An experienced personal injury lawyer can help you file a slip-and-fall injury lawsuit. Although some people believe it’s possible to make a claim directly to the property owner, you should know that the business’s insurance company will seek to minimize its risk exposure. It’s highly unlikely that you’ll a fair settlement offer from the insurance company’s adjusters. Don’t risk going it alone.

Contact Brad Spiller, Managing Partner, at The Law Offices of Brenner Spiller & Archer, LLP to discuss your potential case at 856-963-5000.

New Jersey Dog Walker Receives $850,000 for Dog Bite Attack

A dog bite can cause serious physical and emotional injuries. A New Jersey dog sitter recently received an $850,000 jury award for her injuries. The woman was dog sitting for a neighbor’s 80-pound dog when it jumped and bit her face. She was attempting to take the dog for a walk.

The woman says the dog pushed her against a chair. She sustained a chin scar because of the bite and back injuries from the dog’s attack. The claim states that the owner of the dog didn’t tell her about two earlier attacks by the animal.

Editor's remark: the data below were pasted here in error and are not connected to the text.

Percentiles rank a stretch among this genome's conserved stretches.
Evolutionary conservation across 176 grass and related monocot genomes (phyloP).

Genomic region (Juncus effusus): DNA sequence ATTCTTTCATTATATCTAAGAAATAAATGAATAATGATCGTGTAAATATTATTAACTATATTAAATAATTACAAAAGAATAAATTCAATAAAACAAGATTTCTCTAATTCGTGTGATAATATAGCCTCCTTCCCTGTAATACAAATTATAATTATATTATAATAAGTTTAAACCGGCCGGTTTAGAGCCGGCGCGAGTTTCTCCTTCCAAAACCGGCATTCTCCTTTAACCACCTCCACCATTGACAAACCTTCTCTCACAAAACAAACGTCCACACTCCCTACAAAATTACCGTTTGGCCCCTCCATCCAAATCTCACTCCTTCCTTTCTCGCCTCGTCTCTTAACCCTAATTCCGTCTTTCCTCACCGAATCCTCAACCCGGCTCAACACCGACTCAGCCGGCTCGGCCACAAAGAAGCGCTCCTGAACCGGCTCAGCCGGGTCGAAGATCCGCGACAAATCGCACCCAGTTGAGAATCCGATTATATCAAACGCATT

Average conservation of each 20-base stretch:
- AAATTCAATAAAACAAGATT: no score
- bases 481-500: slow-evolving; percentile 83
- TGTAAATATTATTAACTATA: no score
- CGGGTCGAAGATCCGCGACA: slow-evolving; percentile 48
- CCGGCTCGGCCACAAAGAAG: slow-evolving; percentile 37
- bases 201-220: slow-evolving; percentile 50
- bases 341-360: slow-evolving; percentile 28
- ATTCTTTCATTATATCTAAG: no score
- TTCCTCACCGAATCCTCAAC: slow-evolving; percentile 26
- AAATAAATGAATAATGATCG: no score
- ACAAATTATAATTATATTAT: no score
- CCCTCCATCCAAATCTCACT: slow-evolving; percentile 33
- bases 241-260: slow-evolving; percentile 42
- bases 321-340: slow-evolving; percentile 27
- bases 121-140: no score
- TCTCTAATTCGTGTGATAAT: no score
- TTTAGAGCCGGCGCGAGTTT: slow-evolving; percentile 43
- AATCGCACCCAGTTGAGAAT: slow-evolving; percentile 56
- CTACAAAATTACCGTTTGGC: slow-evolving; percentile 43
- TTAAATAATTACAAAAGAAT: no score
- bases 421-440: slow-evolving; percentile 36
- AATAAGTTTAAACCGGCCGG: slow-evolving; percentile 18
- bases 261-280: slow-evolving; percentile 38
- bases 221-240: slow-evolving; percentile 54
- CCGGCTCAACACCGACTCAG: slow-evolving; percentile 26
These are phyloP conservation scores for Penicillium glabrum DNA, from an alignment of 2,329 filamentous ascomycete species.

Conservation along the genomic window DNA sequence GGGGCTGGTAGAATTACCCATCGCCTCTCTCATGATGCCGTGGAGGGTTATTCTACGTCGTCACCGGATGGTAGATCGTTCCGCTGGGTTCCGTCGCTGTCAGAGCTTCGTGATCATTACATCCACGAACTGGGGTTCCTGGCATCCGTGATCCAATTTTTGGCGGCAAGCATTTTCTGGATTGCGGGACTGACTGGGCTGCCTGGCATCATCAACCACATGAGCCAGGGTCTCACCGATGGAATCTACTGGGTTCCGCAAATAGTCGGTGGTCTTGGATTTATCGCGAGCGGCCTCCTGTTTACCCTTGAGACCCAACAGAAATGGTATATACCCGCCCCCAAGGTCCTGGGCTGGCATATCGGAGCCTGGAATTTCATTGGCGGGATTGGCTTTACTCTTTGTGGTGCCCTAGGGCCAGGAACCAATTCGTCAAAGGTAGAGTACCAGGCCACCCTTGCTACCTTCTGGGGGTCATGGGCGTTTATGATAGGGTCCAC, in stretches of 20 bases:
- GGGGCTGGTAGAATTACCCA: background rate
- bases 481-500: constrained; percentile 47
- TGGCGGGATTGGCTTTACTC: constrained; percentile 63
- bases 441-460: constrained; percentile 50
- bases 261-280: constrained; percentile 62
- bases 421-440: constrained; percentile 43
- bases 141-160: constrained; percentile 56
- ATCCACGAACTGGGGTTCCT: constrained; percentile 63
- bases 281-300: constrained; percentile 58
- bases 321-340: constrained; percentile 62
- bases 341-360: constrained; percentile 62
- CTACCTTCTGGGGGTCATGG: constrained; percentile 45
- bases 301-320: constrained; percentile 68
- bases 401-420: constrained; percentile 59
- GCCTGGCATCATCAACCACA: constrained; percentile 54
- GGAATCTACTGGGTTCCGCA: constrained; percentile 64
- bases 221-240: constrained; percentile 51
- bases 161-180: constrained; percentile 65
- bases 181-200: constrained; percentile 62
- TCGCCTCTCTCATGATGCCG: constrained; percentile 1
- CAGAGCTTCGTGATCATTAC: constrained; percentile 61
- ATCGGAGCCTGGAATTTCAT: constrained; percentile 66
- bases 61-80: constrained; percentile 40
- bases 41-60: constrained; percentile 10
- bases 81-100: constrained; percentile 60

Although a jury awarded the woman $100,000 in 2015, it determined no causal link between the dog attack and the woman’s back injury. During a second trial, a jury in Morris County believed the dog attack resulted in permanent back injury to the plaintiff.

Under N.J.S.A. § 4:19-16, an injured person may hold a biting dog’s owner liable—even if the dog never attacked before or even when the owner doesn’t know of prior incidents in which the animal “acted viciously.”

The state of New Jersey has a “strict liability” statute concerning dog bites. The New Jersey dog owner is responsible most of the time if the animal bites another person. The law is likely to hold him or her legally responsible even if he or she didn’t realize the dog might attack or even if he or she used “reasonable” methods and steps to restrain it.

New Jersey’s dog bite law is applicable to bites only. It doesn’t always apply to other dog injuries. In the above example, the dog bit and attacked the woman. The first trial considered only the injury she sustained from the dog bite. That said, an individual who’s injured by a canine may bring a negligence lawsuit in the state of New Jersey.

If you have been bitten by a dog in New Jersey, you may have the option to sue the owner under the state dog bite law. Damages such as medical bills, lost wages, and pain and suffering may be recovered.

If you have suffered other injuries by a dog’s behavior, you may pursue damages through the filing of a negligence claim. You need an experienced personal injury lawyer to bring a case on your behalf. Contact Brad Spiller, Managing Partner at The Law Offices of Brenner Spiller & Archer, LLP at 856-963-5000.